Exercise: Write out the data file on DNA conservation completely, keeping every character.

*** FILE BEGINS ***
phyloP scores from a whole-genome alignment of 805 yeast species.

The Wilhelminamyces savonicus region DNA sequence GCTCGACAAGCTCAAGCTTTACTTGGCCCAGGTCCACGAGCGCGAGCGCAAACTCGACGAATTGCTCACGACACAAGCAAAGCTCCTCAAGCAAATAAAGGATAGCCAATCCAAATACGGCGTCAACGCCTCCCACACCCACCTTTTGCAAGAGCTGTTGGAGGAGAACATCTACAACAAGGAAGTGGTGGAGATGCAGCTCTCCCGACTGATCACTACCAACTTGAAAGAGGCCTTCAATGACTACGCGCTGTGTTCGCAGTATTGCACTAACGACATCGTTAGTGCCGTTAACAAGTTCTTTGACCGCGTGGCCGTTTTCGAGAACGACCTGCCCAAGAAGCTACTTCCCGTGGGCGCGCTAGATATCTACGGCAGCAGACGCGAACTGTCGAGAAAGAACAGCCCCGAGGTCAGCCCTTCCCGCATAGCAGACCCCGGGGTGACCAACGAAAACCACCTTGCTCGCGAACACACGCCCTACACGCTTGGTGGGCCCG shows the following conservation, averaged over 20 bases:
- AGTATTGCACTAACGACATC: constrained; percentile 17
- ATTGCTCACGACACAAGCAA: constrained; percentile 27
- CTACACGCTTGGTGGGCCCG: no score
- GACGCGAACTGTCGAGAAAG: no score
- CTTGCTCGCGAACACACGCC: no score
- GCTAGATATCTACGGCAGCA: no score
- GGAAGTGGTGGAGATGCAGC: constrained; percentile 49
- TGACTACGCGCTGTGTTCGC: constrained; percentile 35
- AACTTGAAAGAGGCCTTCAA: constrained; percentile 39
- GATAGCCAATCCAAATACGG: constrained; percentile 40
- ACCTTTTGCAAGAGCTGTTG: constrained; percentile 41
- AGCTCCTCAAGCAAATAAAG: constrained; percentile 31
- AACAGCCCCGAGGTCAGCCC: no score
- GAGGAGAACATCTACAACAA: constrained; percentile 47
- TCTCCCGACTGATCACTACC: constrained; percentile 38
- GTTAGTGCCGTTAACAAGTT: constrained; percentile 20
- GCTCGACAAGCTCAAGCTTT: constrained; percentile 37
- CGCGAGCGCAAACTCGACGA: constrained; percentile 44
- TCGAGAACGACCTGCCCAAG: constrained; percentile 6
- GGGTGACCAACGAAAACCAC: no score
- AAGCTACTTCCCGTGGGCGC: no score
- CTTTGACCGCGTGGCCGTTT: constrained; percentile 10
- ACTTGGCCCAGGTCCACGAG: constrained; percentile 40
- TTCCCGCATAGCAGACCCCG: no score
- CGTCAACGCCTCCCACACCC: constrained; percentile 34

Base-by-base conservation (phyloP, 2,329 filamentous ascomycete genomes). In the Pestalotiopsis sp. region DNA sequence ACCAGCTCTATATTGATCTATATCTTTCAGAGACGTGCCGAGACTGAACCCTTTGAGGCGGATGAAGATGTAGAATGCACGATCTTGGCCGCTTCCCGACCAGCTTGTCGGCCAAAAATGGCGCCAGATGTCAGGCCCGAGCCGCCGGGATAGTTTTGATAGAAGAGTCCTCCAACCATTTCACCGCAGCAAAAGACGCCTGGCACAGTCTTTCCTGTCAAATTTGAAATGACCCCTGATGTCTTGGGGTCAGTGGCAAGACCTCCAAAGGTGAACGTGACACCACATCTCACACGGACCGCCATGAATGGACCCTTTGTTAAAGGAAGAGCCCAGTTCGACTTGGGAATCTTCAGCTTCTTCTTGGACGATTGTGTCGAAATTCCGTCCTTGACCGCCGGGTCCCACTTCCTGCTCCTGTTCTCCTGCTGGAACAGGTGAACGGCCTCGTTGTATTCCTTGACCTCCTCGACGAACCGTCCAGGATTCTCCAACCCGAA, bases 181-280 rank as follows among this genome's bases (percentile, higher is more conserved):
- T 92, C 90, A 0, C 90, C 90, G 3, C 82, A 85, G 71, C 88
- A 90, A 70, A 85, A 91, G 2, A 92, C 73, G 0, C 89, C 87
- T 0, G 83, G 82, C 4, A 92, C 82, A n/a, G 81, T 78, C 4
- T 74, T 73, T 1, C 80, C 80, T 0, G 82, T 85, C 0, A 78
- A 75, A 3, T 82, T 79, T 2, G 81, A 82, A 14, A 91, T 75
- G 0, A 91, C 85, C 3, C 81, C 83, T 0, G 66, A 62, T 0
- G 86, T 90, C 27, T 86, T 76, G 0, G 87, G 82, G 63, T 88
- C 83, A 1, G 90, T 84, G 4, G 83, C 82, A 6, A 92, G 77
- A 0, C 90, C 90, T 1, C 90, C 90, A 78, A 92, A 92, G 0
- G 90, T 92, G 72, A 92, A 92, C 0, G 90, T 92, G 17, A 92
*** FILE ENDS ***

phyloP scores from a whole-genome alignment of 805 yeast species.

The Wilhelminamyces savonicus region DNA sequence GCTCGACAAGCTCAAGCTTTACTTGGCCCAGGTCCACGAGCGCGAGCGCAAACTCGACGAATTGCTCACGACACAAGCAAAGCTCCTCAAGCAAATAAAGGATAGCCAATCCAAATACGGCGTCAACGCCTCCCACACCCACCTTTTGCAAGAGCTGTTGGAGGAGAACATCTACAACAAGGAAGTGGTGGAGATGCAGCTCTCCCGACTGATCACTACCAACTTGAAAGAGGCCTTCAATGACTACGCGCTGTGTTCGCAGTATTGCACTAACGACATCGTTAGTGCCGTTAACAAGTTCTTTGACCGCGTGGCCGTTTTCGAGAACGACCTGCCCAAGAAGCTACTTCCCGTGGGCGCGCTAGATATCTACGGCAGCAGACGCGAACTGTCGAGAAAGAACAGCCCCGAGGTCAGCCCTTCCCGCATAGCAGACCCCGGGGTGACCAACGAAAACCACCTTGCTCGCGAACACACGCCCTACACGCTTGGTGGGCCCG shows the following conservation, averaged over 20 bases:
- AGTATTGCACTAACGACATC: constrained; percentile 17
- ATTGCTCACGACACAAGCAA: constrained; percentile 27
- CTACACGCTTGGTGGGCCCG: no score
- GACGCGAACTGTCGAGAAAG: no score
- CTTGCTCGCGAACACACGCC: no score
- GCTAGATATCTACGGCAGCA: no score
- GGAAGTGGTGGAGATGCAGC: constrained; percentile 49
- TGACTACGCGCTGTGTTCGC: constrained; percentile 35
- AACTTGAAAGAGGCCTTCAA: constrained; percentile 39
- GATAGCCAATCCAAATACGG: constrained; percentile 40
- ACCTTTTGCAAGAGCTGTTG: constrained; percentile 41
- AGCTCCTCAAGCAAATAAAG: constrained; percentile 31
- AACAGCCCCGAGGTCAGCCC: no score
- GAGGAGAACATCTACAACAA: constrained; percentile 47
- TCTCCCGACTGATCACTACC: constrained; percentile 38
- GTTAGTGCCGTTAACAAGTT: constrained; percentile 20
- GCTCGACAAGCTCAAGCTTT: constrained; percentile 37
- CGCGAGCGCAAACTCGACGA: constrained; percentile 44
- TCGAGAACGACCTGCCCAAG: constrained; percentile 6
- GGGTGACCAACGAAAACCAC: no score
- AAGCTACTTCCCGTGGGCGC: no score
- CTTTGACCGCGTGGCCGTTT: constrained; percentile 10
- ACTTGGCCCAGGTCCACGAG: constrained; percentile 40
- TTCCCGCATAGCAGACCCCG: no score
- CGTCAACGCCTCCCACACCC: constrained; percentile 34

Base-by-base conservation (phyloP, 2,329 filamentous ascomycete genomes). In the Pestalotiopsis sp. region DNA sequence ACCAGCTCTATATTGATCTATATCTTTCAGAGACGTGCCGAGACTGAACCCTTTGAGGCGGATGAAGATGTAGAATGCACGATCTTGGCCGCTTCCCGACCAGCTTGTCGGCCAAAAATGGCGCCAGATGTCAGGCCCGAGCCGCCGGGATAGTTTTGATAGAAGAGTCCTCCAACCATTTCACCGCAGCAAAAGACGCCTGGCACAGTCTTTCCTGTCAAATTTGAAATGACCCCTGATGTCTTGGGGTCAGTGGCAAGACCTCCAAAGGTGAACGTGACACCACATCTCACACGGACCGCCATGAATGGACCCTTTGTTAAAGGAAGAGCCCAGTTCGACTTGGGAATCTTCAGCTTCTTCTTGGACGATTGTGTCGAAATTCCGTCCTTGACCGCCGGGTCCCACTTCCTGCTCCTGTTCTCCTGCTGGAACAGGTGAACGGCCTCGTTGTATTCCTTGACCTCCTCGACGAACCGTCCAGGATTCTCCAACCCGAA, bases 181-280 rank as follows among this genome's bases (percentile, higher is more conserved):
- T 92, C 90, A 0, C 90, C 90, G 3, C 82, A 85, G 71, C 88
- A 90, A 70, A 85, A 91, G 2, A 92, C 73, G 0, C 89, C 87
- T 0, G 83, G 82, C 4, A 92, C 82, A n/a, G 81, T 78, C 4
- T 74, T 73, T 1, C 80, C 80, T 0, G 82, T 85, C 0, A 78
- A 75, A 3, T 82, T 79, T 2, G 81, A 82, A 14, A 91, T 75
- G 0, A 91, C 85, C 3, C 81, C 83, T 0, G 66, A 62, T 0
- G 86, T 90, C 27, T 86, T 76, G 0, G 87, G 82, G 63, T 88
- C 83, A 1, G 90, T 84, G 4, G 83, C 82, A 6, A 92, G 77
- A 0, C 90, C 90, T 1, C 90, C 90, A 78, A 92, A 92, G 0
- G 90, T 92, G 72, A 92, A 92, C 0, G 90, T 92, G 17, A 92